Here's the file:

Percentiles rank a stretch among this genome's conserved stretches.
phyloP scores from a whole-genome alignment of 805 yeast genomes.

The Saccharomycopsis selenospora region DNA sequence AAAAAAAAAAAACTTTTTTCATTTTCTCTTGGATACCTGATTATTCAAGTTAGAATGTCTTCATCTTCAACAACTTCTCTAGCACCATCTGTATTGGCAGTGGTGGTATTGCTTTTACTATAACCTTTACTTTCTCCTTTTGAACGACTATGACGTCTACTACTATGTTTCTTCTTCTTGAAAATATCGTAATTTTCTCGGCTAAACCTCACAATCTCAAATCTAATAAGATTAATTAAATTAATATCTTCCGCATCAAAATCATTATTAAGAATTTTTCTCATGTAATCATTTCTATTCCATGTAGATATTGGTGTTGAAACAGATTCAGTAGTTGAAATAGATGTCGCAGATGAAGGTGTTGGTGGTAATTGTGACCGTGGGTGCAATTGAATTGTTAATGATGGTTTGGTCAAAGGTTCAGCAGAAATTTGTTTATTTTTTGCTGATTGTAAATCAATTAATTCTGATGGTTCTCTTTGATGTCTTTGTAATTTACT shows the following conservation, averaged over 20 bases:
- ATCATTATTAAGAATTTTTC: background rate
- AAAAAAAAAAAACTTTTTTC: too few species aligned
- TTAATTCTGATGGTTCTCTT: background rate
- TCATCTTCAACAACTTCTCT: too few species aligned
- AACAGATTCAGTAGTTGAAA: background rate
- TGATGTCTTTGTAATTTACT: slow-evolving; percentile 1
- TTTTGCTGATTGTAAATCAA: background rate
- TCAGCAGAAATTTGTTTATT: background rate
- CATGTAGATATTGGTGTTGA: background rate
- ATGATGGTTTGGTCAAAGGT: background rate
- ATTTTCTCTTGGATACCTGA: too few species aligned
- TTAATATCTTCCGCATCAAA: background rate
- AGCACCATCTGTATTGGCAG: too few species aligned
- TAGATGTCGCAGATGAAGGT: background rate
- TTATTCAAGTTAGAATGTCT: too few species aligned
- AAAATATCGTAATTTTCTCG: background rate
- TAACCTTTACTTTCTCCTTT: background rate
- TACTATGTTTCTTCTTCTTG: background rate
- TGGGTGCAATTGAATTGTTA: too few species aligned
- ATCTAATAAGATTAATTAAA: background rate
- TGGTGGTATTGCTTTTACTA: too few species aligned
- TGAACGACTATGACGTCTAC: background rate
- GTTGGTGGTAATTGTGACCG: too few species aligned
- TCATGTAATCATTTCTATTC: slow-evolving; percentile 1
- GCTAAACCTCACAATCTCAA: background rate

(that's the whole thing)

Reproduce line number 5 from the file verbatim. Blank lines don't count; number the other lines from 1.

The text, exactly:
- AAAAAAAAAAAACTTTTTTC: too few species aligned